Many Khuzestanis are bilingual, speaking both Persian and one of the following languages/Dialects: Khuzi languages such as Dezfuli/Shushtari, Behbahani, Ramhormozi, Ghanavati and Mahshahri or tribal languages such as Luri, Bakhtiari, Arabic, Bahmee, and Qashqai. Mandaee language is spoken among minority Mandaeian mainly in Ahvaz & Dezful. It is ancient Mandaee language mingled by some aspect of Khuzi. The Arabic spoken in Khuzestan is Mesopotamian Arabic, the same dialect as is spoken in Iraq. Susangerd, Hoveizh, Shadegan & lately Khorramshahr are main cities with people speaking Arabic . But main Arab ethnic groups are in nomadic and rural regions along Iran-Iraq border in southwest of province to the ahvaz urban areas. The Persian and Lurish groups of western Khuzestan all speak distinct dialects unique to their areas. It is also not uncommon to find people able to speak a variety of indigenous dialects in addition to their own.

Traditions and religion

Khuzestani folk music is colorful and festive, and each native group has their own rich traditions and legacy in this area.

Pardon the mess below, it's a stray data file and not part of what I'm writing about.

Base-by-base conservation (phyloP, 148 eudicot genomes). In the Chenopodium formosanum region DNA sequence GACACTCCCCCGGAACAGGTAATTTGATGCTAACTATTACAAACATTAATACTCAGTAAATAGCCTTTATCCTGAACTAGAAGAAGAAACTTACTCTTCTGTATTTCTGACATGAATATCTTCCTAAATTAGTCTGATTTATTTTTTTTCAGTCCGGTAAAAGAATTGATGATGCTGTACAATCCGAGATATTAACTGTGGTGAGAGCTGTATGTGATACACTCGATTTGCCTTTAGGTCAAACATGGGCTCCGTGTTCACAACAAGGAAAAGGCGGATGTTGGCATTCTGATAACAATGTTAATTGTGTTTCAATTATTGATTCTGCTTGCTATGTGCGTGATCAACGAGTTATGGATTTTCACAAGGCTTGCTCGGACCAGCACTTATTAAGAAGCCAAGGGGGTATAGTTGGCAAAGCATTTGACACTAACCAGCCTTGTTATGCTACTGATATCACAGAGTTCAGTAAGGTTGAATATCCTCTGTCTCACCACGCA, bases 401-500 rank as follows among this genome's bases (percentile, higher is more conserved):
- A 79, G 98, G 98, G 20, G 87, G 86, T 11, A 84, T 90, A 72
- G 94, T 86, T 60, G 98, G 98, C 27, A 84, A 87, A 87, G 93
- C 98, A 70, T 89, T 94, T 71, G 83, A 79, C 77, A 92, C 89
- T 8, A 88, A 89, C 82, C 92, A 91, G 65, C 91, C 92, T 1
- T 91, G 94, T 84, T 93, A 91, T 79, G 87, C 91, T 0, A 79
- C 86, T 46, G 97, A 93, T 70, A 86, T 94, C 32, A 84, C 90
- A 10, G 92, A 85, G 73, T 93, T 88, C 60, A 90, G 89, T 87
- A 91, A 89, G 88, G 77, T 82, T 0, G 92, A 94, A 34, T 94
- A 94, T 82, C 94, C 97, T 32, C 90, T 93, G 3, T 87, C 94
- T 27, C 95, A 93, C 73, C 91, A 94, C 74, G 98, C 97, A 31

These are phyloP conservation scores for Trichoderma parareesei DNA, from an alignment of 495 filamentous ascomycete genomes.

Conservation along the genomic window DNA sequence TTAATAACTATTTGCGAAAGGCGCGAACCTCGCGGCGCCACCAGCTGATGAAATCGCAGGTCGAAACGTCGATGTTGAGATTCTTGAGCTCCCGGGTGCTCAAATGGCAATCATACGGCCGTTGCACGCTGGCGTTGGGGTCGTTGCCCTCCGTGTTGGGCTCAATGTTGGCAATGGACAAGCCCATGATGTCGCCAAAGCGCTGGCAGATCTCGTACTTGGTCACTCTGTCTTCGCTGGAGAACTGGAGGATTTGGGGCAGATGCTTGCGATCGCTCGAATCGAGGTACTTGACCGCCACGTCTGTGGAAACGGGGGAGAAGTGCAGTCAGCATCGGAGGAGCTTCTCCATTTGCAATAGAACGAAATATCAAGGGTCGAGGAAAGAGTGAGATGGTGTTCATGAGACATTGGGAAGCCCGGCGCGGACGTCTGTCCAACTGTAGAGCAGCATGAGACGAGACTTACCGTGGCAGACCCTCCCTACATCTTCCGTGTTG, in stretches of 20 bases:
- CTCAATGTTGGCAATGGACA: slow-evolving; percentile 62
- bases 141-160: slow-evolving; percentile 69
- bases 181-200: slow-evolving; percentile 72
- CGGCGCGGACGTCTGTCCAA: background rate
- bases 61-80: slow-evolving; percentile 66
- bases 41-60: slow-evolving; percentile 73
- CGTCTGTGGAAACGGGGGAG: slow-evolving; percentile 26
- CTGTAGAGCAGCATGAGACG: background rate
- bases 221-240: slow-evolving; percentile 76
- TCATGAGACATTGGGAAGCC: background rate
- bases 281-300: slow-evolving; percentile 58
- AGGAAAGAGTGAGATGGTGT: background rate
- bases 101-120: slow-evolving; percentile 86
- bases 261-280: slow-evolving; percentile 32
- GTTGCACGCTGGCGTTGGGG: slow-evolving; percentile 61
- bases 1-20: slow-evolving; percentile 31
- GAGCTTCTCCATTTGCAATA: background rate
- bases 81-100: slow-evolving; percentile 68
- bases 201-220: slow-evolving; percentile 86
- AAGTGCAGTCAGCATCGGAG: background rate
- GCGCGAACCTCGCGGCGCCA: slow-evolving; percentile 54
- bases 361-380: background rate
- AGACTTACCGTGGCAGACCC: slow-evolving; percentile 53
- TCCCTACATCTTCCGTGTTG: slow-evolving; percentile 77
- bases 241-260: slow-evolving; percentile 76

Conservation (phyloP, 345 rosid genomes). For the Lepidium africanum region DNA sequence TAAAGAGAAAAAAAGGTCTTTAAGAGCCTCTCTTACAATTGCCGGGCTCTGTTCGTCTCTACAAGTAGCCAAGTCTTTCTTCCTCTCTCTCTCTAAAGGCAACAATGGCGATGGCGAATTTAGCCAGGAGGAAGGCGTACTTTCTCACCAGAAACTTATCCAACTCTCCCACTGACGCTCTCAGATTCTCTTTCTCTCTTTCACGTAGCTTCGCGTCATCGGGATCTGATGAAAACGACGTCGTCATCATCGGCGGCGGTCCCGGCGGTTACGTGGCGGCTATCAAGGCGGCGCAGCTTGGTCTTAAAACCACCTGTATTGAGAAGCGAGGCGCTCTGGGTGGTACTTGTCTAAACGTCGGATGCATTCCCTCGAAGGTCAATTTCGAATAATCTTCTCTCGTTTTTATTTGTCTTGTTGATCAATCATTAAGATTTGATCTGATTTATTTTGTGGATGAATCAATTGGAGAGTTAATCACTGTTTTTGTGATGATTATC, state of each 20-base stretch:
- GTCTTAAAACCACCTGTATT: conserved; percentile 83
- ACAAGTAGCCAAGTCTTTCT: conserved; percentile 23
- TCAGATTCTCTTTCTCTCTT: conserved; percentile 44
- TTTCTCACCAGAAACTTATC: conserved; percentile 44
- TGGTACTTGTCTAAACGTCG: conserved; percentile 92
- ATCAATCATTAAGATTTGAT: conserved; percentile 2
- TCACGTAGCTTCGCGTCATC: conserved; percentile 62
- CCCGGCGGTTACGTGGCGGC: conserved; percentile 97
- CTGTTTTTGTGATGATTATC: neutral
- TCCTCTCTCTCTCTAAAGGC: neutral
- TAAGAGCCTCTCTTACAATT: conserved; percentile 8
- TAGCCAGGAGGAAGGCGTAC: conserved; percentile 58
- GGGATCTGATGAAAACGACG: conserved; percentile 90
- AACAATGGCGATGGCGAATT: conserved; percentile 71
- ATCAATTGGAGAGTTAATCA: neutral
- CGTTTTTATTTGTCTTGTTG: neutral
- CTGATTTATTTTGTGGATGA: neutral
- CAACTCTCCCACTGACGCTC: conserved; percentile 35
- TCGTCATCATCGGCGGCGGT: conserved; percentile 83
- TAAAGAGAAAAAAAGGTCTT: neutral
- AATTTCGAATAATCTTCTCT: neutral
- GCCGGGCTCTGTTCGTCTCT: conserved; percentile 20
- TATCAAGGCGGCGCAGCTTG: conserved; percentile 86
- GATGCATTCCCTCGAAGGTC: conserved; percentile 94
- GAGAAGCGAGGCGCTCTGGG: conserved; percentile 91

The people of Khuzestan are predominantly Shia, with small Sunni, Jewish, Christian and Mandean minorities. Khuzestanis are also very well regarded for their hospitality and generosity.

Cuisine

Seafood is the most important part of Khuzestani cuisine, but many other dishes are also featured. The most popular Khuzestani dish is Ghalyeh Mahi, a popular fish dish that is prepared with heavy spices, onions and cilantro. Other provincial specialties include Ghalyeh Meygu ("shrimp casserole"), ash (a Khorramshahri breakfast stew), sar shir (a Dezfuli breakfast of heavy cream), halim (a Shushtari breakfast of wheatmeal with shredded lamb).

Economy

 

 

The government of Iran is spending large amounts of money in Khuzestan province. The massive Karun-3 dam, was inaugurated recently as part of a drive to boost Iran's growing energy demands.

Khuzestan is the major oil-producing region of Iran, and as such is one of the wealthiest provinces in Iran. Khuzestan ranks 2nd  among Iran's provinces in GDP.

Khuzestan is also home to the Arvand Free Trade Zone. It is one of six economic Free Trade Zones in Iran and the PETZONE (Petrochemical Special Economic Zone in Mahshahr).

Agriculture